Tag Archives: 5.56

Running and Gunning with the Tavor

I had the opportunity to take a carbine class with Green Ops recently, and because I am an iconoclast and easily influenced by my friends, I ran it with my stock Tavor. (Not to worry, I had my IDF-style Colt Commando in my trunk as a backup.) This was the first time I had ever really run the Tavor hard, and I’ve got some new feelings about the platform. Optic, for reference, was the Mepro RDS, which worked great and I have no complaints about.

The only big issue I had with the Tavor in class is reloading speed. I’d argue that the problem is not really getting the old magazine out (I’m a mag ripper by temperament), but rather getting the bolt back into battery. The bolt release is just in a really awkward place, so you either wind up hitting it (which is slow and awkward) or racking the CH (which is a touch-slower but less awkward). The X95 seems to have a better design on this front, but it’s still not that hot due to the bolt release being roughly the same concept (albeit moderately improved). I am going to shake down a buddy of mine with an X95 to see how I feel about it.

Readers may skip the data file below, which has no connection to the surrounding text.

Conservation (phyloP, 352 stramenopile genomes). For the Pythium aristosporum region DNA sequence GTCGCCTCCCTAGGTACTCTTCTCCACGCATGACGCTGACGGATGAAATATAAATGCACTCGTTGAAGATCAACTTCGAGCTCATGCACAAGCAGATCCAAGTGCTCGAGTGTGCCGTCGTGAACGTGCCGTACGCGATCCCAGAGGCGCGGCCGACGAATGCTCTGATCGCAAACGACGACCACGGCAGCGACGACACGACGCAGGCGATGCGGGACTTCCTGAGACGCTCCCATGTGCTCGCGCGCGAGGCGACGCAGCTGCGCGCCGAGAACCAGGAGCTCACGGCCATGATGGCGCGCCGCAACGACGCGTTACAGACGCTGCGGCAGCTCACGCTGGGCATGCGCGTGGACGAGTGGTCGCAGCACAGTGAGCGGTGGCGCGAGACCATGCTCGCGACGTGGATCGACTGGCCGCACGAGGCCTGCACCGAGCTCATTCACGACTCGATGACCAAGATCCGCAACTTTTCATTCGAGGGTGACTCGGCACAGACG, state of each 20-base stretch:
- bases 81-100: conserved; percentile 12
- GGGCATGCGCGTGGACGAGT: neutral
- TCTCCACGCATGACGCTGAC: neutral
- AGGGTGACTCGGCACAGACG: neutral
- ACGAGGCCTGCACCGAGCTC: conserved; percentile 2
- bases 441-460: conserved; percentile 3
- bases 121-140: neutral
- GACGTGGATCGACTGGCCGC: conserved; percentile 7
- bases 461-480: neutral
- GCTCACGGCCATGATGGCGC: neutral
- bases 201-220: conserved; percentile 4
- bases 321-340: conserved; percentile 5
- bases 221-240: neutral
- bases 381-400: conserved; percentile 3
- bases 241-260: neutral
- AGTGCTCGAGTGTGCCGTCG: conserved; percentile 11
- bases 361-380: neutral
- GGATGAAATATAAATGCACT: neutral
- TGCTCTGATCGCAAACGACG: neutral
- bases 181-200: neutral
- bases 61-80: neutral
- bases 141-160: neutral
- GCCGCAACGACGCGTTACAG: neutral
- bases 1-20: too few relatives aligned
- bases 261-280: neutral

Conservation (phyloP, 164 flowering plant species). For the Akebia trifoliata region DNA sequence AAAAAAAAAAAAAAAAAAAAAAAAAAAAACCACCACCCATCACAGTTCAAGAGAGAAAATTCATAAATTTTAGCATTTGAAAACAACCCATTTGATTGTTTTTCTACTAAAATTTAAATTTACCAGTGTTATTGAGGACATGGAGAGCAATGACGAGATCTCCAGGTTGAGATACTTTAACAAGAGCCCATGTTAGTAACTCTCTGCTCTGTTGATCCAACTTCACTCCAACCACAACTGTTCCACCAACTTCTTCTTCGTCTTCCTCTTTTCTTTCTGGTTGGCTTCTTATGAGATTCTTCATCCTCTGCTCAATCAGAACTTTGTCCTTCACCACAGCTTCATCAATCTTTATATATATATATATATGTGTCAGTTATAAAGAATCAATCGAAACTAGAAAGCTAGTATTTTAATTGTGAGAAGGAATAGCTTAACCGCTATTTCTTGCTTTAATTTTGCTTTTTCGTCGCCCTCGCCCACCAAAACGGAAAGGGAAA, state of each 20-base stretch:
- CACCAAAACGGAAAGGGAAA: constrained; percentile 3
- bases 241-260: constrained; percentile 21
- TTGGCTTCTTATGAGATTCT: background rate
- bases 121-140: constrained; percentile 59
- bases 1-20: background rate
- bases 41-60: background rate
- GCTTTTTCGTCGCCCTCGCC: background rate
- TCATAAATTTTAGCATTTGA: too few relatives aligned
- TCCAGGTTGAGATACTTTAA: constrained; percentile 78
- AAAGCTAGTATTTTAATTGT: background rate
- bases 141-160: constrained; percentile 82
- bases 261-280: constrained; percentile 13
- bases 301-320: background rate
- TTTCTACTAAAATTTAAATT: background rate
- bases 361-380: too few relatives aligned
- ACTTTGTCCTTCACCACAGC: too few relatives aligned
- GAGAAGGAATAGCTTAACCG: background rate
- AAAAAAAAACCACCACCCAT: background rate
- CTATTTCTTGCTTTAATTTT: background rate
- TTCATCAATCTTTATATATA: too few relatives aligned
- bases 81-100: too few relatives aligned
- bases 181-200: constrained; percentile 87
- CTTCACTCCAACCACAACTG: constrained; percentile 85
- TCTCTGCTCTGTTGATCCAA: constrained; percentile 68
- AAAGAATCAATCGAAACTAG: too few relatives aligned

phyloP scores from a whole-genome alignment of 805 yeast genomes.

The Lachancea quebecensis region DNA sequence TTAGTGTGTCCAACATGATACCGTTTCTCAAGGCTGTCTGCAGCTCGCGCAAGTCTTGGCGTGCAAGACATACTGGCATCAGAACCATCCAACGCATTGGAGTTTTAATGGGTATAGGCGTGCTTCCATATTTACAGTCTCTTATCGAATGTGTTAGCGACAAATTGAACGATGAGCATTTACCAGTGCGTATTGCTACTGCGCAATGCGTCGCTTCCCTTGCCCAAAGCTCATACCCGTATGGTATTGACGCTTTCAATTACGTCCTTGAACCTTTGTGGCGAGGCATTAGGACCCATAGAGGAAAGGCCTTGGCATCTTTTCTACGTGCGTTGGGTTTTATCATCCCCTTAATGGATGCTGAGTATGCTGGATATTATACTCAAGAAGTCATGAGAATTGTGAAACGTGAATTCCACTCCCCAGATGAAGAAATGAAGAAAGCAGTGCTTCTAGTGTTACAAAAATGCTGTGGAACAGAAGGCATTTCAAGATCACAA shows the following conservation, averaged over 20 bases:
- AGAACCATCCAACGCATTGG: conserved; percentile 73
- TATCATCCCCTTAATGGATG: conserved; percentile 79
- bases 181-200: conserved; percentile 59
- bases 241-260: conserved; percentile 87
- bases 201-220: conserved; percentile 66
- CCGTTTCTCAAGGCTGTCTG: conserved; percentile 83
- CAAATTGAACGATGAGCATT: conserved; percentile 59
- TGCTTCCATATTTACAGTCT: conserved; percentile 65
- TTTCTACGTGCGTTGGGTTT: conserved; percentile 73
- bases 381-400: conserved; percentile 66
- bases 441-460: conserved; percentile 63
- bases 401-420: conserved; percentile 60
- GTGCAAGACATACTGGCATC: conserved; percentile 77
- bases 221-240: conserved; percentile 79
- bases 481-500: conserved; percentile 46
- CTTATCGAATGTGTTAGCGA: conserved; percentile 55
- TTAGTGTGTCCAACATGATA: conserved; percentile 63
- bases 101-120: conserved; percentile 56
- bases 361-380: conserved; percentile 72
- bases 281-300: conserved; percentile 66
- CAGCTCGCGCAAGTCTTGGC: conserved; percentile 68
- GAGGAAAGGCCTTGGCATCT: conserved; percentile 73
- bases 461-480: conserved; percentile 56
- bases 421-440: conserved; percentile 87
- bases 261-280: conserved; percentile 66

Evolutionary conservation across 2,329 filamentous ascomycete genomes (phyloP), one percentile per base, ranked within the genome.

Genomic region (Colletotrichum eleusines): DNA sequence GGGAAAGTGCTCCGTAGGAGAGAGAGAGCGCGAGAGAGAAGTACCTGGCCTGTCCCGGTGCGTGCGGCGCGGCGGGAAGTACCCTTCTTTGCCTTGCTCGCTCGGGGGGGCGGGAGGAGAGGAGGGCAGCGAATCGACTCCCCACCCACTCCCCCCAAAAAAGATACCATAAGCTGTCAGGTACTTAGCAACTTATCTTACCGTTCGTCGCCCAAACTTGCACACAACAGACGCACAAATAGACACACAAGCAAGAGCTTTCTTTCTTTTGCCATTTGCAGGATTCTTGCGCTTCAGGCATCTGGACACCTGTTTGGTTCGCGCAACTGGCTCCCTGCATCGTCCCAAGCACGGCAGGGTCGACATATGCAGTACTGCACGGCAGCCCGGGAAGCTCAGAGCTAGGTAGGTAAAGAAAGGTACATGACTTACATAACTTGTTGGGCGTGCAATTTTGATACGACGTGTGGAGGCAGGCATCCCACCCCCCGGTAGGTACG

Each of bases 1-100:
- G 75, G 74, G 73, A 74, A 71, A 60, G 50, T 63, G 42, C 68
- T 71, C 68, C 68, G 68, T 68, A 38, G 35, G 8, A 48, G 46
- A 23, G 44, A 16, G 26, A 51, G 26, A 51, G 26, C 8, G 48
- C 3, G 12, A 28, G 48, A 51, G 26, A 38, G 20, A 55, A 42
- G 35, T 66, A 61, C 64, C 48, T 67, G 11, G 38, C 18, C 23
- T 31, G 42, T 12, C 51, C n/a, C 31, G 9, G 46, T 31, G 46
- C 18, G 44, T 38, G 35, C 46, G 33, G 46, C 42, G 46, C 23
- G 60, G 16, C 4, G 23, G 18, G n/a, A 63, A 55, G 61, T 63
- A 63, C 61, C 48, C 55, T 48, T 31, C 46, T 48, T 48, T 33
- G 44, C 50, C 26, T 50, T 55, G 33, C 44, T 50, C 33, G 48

The factory trigger is also not great for first-round precision due to how heavy it is, but has a really great reset. If I wanted to spend the money on a Geissele pack, this would be a non-issue IMHO. As it is, you’ve got to be a touch slower and more deliberate to make the trigger do what you need it to do. But important thing here: it can do the job.

Switching shoulders during a barricade drill was not a problem due to the case deflector. Yeah, brass flying in front of your face is a theoretically bit unsettling, but if it doesn’t hit you, who cares? I was so totally focused on the drill I barely even noticed.

I did not love the full-length trigger guard. My rifle was slung a little too low, and I could not see the pistol grip. Ordinarily, this would not be a big problem, but I had to be exceedingly careful to not accidentally grab the trigger. In a gun with a traditional trigger guard, I would not have had this concern quite as much.